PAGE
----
As you say, in standard British and American dialects they don't rhyme. What is called a "sound split" occurred: what was originally the same sound developed different pronunciations in different words. These kind of splits often follow regular rules, based on the surrounding sounds in a word, but sometimes the splits are incomplete or have exceptions.
The origin of the split is the unrounding of /ʊ/ in Early Modern English, resulting in the phoneme /ʌ/. In general (though with some exceptions), unrounding to /ʌ/ did not occur if /ʊ/ was preceded by a labial consonant (e.g., /p/, /f/, /b/) and followed by /l/, /ʃ/, or /tʃ/, leaving the modern /ʊ/. Because of the inconsistency of the split, the words put and putt became a minimal pair, distinguished as /pʊt/ and /pʌt/. The first clear description of the split dates from 1644.
This passage includes a description of the general pattern of the split. One interesting fact is that /m/, although also a labial consonant phonetically, never prevented unrounding (hence mull, mullet and mush don't rhyme with pull, bull, full; pullet, bullet; and push, bush). For words with the sequence "ul" specifically, you can look at this related question to see a list of how these words are pronounced and a more precise description of the rules in modern English: Do “hull” and “full” rhyme?— rules for “short U” sounds before L.
However, the pronunciation of put as /pʊt/ is an exception not explained by the general rule. It's probably relevant that put does start with the labial consonant /p/, which seems to have affected the following vowel in the regular cases as well.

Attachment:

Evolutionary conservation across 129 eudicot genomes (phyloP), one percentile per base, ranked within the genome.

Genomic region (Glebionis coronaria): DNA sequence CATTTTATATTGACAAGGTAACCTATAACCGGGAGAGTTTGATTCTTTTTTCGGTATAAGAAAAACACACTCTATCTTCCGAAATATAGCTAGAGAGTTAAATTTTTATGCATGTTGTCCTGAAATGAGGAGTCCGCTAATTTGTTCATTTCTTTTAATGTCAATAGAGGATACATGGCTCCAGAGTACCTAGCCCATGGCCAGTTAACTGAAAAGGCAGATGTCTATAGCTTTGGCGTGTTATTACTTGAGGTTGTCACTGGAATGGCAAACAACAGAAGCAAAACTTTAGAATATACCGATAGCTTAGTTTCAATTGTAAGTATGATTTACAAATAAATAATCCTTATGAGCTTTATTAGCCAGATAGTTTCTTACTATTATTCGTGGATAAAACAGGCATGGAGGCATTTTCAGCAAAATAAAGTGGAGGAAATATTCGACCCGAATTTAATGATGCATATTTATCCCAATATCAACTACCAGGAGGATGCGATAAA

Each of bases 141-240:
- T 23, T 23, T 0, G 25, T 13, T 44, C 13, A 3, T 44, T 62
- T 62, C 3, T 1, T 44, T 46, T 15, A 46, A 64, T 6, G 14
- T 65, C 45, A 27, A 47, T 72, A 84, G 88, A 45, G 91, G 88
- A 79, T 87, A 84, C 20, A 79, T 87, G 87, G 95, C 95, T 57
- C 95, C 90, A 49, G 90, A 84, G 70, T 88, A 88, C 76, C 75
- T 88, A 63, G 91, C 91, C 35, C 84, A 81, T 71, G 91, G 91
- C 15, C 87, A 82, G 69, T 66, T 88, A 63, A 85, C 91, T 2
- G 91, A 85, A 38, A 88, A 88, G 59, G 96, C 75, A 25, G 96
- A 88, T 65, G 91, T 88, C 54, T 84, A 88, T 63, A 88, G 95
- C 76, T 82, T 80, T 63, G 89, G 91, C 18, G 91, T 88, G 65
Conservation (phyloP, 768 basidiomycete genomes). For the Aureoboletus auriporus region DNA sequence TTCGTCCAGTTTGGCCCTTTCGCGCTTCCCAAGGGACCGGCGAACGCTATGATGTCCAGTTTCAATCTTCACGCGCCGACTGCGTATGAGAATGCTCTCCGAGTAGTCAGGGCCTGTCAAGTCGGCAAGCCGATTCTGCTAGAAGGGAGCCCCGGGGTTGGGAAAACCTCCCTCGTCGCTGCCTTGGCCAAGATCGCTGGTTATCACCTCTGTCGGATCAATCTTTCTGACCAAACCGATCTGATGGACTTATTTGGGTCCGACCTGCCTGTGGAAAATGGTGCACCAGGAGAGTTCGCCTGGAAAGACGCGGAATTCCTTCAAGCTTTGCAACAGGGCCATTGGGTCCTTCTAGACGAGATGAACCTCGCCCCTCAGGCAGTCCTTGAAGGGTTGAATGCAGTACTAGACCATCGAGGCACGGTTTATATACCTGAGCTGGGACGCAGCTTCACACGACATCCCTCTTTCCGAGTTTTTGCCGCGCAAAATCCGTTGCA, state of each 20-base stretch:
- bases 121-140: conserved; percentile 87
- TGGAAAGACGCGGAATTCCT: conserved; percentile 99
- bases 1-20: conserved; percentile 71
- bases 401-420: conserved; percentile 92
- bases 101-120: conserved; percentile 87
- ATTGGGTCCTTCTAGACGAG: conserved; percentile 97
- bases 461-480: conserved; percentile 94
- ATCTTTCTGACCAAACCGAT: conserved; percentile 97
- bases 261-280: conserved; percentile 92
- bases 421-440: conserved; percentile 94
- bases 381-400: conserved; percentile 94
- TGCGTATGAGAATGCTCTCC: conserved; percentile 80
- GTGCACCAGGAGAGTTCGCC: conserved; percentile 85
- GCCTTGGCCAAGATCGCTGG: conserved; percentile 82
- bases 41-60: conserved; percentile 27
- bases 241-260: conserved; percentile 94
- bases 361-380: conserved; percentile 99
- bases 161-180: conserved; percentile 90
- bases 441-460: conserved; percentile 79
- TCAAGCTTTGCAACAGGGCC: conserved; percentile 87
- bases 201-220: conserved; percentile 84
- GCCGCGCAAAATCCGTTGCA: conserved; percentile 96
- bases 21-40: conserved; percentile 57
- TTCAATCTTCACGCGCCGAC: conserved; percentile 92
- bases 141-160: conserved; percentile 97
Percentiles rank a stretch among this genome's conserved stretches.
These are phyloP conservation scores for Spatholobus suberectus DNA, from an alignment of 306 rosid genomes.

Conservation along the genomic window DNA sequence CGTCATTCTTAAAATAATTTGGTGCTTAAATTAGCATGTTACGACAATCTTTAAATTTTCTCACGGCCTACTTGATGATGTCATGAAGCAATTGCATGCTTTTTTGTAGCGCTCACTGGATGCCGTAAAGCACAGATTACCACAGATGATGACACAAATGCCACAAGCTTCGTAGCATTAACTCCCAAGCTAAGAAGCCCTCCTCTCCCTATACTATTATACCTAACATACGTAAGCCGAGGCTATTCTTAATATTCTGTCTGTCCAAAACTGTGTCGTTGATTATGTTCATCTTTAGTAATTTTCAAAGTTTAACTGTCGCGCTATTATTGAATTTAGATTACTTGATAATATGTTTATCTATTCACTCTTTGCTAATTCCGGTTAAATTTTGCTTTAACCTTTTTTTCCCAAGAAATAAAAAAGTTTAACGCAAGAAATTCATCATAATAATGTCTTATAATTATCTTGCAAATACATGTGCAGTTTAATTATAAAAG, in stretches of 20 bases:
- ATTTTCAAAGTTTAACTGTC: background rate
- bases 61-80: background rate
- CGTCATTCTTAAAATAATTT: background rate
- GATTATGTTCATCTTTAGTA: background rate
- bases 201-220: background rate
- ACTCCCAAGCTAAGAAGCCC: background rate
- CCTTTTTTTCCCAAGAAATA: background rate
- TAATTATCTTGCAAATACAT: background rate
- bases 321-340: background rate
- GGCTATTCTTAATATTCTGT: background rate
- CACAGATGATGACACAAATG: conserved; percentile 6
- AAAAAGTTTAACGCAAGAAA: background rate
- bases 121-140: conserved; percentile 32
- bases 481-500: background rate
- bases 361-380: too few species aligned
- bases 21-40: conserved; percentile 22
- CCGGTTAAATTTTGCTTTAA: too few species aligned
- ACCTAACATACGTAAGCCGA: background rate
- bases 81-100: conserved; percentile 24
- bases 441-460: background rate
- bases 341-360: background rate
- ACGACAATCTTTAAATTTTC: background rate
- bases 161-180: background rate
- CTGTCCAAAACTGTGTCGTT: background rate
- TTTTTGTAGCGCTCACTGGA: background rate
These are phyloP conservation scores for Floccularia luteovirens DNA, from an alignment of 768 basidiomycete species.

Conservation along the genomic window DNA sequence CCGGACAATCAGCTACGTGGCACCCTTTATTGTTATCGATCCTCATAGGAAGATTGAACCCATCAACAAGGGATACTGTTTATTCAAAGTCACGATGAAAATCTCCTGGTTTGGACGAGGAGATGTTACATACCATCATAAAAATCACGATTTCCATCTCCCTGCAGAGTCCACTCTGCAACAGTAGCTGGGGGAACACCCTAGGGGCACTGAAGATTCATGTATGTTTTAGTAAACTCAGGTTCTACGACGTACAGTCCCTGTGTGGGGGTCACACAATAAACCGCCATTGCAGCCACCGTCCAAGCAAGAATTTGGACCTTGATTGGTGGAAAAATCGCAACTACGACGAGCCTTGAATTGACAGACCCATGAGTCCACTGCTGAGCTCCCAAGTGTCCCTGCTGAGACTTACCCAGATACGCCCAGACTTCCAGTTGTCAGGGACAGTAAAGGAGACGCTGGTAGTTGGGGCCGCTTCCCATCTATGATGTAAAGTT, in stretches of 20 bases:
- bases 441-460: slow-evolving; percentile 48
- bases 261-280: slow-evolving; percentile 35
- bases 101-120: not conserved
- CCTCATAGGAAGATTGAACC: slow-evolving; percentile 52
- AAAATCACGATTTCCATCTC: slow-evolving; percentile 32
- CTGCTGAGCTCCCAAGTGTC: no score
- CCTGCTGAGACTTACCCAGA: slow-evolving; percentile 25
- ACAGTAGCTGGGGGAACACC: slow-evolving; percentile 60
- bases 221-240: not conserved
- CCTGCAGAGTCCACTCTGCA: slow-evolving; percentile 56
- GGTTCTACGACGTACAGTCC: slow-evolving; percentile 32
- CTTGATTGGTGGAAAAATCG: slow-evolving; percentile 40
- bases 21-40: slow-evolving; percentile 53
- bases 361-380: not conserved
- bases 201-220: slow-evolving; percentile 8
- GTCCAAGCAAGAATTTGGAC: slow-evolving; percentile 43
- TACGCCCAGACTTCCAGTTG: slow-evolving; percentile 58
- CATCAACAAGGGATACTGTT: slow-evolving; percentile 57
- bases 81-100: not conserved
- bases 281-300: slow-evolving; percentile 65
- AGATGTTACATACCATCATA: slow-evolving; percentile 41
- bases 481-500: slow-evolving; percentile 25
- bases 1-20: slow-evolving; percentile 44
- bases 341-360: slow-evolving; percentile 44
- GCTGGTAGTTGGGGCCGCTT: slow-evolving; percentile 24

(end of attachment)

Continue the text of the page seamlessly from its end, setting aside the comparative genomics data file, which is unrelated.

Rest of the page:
There are other exceptions that show irregular retention of rounding, such as pudding and pussy (compare budding, fussy), and the word cushion (where there is a following /ʃ/ but not a preceding labial consonant).
On the other hand, there are some words spelled with "u" preceded by p/b/f and followed by l that have unrounded /ʌ/ instead of /ʊ/ in standard British and American English, such as pulp, pulse, pulverize/pulverise, bulk, and bulge. (In other varieties of English, one or more of these words may be pronounced with /ʊ/. For example, with regard to "bulge" see the second pronunciation listed at merriam-webster.com and this question on English Language Learners Stack Exchange.)
To augment the answers given already (specifically sumelic's answer), you have to take account of the fact that for most of the history of the English language most people were illiterate. Which means if the pronunciation of a word (like "knight") for example, gradually changes over time, the original spelling isn't in the back of the speakers mind pulling them to an earlier pronunciation. Once a pronunciation changes, that is essentially now cemented once it passes across a generational line and no one remembers how it used to sound.
This is by no means the only reason English orthography doesn't match pronunciation, but in this case it is.
Little side note :the opposite of this is called a "spelling pronunciation", when the pronunciation of a word by a largely literate population actually changes to reflect the spelling (in some cases an older pronunciation but in others a completely new pronunciation) e.g. pronouncing a C in Arctic that was never pronounced.
The difference goes back more than a thousand years, so we would have to ask why these words were pronounced differently even in their earliest manifestations. I assume that the pronunciation was originally connected to the meaning. "Put," for example, is related to "push," so perhaps the forcefulness of the action was felt to require the somewhat "longer" sound of the vowel. This is conjecture, but it fits with the concept that many words began as verbal representations of real things.
Another possibility: These words (like many others) were connected to words in other languages. If an antecedent word in another language carried a particular pronunciation (for whatever reason), then that pronunciation might be carried over into the English version. (This doesn't always happen, but it's fairly common.)